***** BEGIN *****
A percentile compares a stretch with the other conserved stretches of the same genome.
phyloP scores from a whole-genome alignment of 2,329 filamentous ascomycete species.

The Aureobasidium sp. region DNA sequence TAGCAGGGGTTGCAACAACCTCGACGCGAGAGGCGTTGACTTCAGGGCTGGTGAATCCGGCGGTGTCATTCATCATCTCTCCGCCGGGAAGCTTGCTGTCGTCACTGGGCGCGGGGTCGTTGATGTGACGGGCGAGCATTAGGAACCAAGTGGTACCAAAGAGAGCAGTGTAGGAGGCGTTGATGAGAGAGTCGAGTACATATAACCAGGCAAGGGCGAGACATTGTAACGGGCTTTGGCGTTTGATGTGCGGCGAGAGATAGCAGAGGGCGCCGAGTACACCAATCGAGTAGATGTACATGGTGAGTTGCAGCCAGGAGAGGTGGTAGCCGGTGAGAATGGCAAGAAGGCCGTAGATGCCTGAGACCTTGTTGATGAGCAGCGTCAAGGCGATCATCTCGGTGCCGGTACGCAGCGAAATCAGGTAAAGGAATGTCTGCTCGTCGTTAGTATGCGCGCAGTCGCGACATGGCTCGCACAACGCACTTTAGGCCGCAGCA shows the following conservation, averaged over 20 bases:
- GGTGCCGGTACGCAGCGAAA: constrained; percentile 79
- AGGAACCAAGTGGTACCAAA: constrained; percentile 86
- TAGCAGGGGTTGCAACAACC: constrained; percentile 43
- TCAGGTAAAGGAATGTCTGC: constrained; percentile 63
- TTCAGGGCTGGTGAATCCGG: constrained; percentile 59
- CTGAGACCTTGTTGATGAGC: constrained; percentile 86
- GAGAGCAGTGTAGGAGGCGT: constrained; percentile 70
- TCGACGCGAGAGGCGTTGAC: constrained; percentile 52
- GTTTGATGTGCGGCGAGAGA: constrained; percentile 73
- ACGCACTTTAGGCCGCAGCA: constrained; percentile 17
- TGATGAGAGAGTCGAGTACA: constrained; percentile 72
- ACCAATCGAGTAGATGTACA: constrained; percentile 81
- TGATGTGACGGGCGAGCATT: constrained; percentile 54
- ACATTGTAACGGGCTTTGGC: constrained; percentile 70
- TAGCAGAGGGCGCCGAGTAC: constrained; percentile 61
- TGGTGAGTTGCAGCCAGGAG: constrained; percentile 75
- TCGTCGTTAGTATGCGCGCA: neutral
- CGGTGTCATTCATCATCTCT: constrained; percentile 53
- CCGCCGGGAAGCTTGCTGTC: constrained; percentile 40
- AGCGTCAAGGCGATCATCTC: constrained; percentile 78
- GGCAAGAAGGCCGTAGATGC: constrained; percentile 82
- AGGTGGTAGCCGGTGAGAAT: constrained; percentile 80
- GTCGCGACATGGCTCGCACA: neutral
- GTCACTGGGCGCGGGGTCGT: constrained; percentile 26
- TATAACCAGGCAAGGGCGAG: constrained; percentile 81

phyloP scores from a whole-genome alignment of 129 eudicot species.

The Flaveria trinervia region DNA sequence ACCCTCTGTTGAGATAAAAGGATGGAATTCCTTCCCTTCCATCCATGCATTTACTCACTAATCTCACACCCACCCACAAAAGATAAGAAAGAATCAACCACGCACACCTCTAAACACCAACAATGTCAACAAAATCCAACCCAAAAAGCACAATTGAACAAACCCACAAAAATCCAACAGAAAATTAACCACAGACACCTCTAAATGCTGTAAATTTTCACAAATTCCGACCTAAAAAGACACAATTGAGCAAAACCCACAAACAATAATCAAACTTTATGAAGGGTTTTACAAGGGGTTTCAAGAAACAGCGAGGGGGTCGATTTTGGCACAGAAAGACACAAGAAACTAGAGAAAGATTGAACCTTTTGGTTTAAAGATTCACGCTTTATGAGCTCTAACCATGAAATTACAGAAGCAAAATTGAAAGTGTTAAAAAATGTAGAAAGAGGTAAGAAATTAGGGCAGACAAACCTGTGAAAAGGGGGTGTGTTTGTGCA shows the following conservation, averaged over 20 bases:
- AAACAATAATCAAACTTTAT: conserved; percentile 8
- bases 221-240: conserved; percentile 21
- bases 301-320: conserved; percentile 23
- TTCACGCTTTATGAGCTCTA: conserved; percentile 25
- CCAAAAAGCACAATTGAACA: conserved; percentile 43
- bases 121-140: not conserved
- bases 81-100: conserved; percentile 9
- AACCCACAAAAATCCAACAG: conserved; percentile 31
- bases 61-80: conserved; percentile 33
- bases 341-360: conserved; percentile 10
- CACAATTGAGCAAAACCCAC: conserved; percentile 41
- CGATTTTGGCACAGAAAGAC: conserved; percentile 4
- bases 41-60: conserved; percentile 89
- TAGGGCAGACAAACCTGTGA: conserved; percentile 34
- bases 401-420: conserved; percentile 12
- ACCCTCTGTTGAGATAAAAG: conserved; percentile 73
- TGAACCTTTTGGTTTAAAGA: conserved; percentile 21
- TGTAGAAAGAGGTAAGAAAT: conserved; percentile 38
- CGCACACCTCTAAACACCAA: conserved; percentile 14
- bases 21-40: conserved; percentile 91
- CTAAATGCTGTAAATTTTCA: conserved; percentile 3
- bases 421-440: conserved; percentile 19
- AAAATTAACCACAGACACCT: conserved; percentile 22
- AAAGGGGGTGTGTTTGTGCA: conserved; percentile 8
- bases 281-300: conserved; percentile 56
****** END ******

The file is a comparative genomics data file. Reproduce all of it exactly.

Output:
A percentile compares a stretch with the other conserved stretches of the same genome.
phyloP scores from a whole-genome alignment of 2,329 filamentous ascomycete species.

The Aureobasidium sp. region DNA sequence TAGCAGGGGTTGCAACAACCTCGACGCGAGAGGCGTTGACTTCAGGGCTGGTGAATCCGGCGGTGTCATTCATCATCTCTCCGCCGGGAAGCTTGCTGTCGTCACTGGGCGCGGGGTCGTTGATGTGACGGGCGAGCATTAGGAACCAAGTGGTACCAAAGAGAGCAGTGTAGGAGGCGTTGATGAGAGAGTCGAGTACATATAACCAGGCAAGGGCGAGACATTGTAACGGGCTTTGGCGTTTGATGTGCGGCGAGAGATAGCAGAGGGCGCCGAGTACACCAATCGAGTAGATGTACATGGTGAGTTGCAGCCAGGAGAGGTGGTAGCCGGTGAGAATGGCAAGAAGGCCGTAGATGCCTGAGACCTTGTTGATGAGCAGCGTCAAGGCGATCATCTCGGTGCCGGTACGCAGCGAAATCAGGTAAAGGAATGTCTGCTCGTCGTTAGTATGCGCGCAGTCGCGACATGGCTCGCACAACGCACTTTAGGCCGCAGCA shows the following conservation, averaged over 20 bases:
- GGTGCCGGTACGCAGCGAAA: constrained; percentile 79
- AGGAACCAAGTGGTACCAAA: constrained; percentile 86
- TAGCAGGGGTTGCAACAACC: constrained; percentile 43
- TCAGGTAAAGGAATGTCTGC: constrained; percentile 63
- TTCAGGGCTGGTGAATCCGG: constrained; percentile 59
- CTGAGACCTTGTTGATGAGC: constrained; percentile 86
- GAGAGCAGTGTAGGAGGCGT: constrained; percentile 70
- TCGACGCGAGAGGCGTTGAC: constrained; percentile 52
- GTTTGATGTGCGGCGAGAGA: constrained; percentile 73
- ACGCACTTTAGGCCGCAGCA: constrained; percentile 17
- TGATGAGAGAGTCGAGTACA: constrained; percentile 72
- ACCAATCGAGTAGATGTACA: constrained; percentile 81
- TGATGTGACGGGCGAGCATT: constrained; percentile 54
- ACATTGTAACGGGCTTTGGC: constrained; percentile 70
- TAGCAGAGGGCGCCGAGTAC: constrained; percentile 61
- TGGTGAGTTGCAGCCAGGAG: constrained; percentile 75
- TCGTCGTTAGTATGCGCGCA: neutral
- CGGTGTCATTCATCATCTCT: constrained; percentile 53
- CCGCCGGGAAGCTTGCTGTC: constrained; percentile 40
- AGCGTCAAGGCGATCATCTC: constrained; percentile 78
- GGCAAGAAGGCCGTAGATGC: constrained; percentile 82
- AGGTGGTAGCCGGTGAGAAT: constrained; percentile 80
- GTCGCGACATGGCTCGCACA: neutral
- GTCACTGGGCGCGGGGTCGT: constrained; percentile 26
- TATAACCAGGCAAGGGCGAG: constrained; percentile 81

phyloP scores from a whole-genome alignment of 129 eudicot species.

The Flaveria trinervia region DNA sequence ACCCTCTGTTGAGATAAAAGGATGGAATTCCTTCCCTTCCATCCATGCATTTACTCACTAATCTCACACCCACCCACAAAAGATAAGAAAGAATCAACCACGCACACCTCTAAACACCAACAATGTCAACAAAATCCAACCCAAAAAGCACAATTGAACAAACCCACAAAAATCCAACAGAAAATTAACCACAGACACCTCTAAATGCTGTAAATTTTCACAAATTCCGACCTAAAAAGACACAATTGAGCAAAACCCACAAACAATAATCAAACTTTATGAAGGGTTTTACAAGGGGTTTCAAGAAACAGCGAGGGGGTCGATTTTGGCACAGAAAGACACAAGAAACTAGAGAAAGATTGAACCTTTTGGTTTAAAGATTCACGCTTTATGAGCTCTAACCATGAAATTACAGAAGCAAAATTGAAAGTGTTAAAAAATGTAGAAAGAGGTAAGAAATTAGGGCAGACAAACCTGTGAAAAGGGGGTGTGTTTGTGCA shows the following conservation, averaged over 20 bases:
- AAACAATAATCAAACTTTAT: conserved; percentile 8
- bases 221-240: conserved; percentile 21
- bases 301-320: conserved; percentile 23
- TTCACGCTTTATGAGCTCTA: conserved; percentile 25
- CCAAAAAGCACAATTGAACA: conserved; percentile 43
- bases 121-140: not conserved
- bases 81-100: conserved; percentile 9
- AACCCACAAAAATCCAACAG: conserved; percentile 31
- bases 61-80: conserved; percentile 33
- bases 341-360: conserved; percentile 10
- CACAATTGAGCAAAACCCAC: conserved; percentile 41
- CGATTTTGGCACAGAAAGAC: conserved; percentile 4
- bases 41-60: conserved; percentile 89
- TAGGGCAGACAAACCTGTGA: conserved; percentile 34
- bases 401-420: conserved; percentile 12
- ACCCTCTGTTGAGATAAAAG: conserved; percentile 73
- TGAACCTTTTGGTTTAAAGA: conserved; percentile 21
- TGTAGAAAGAGGTAAGAAAT: conserved; percentile 38
- CGCACACCTCTAAACACCAA: conserved; percentile 14
- bases 21-40: conserved; percentile 91
- CTAAATGCTGTAAATTTTCA: conserved; percentile 3
- bases 421-440: conserved; percentile 19
- AAAATTAACCACAGACACCT: conserved; percentile 22
- AAAGGGGGTGTGTTTGTGCA: conserved; percentile 8
- bases 281-300: conserved; percentile 56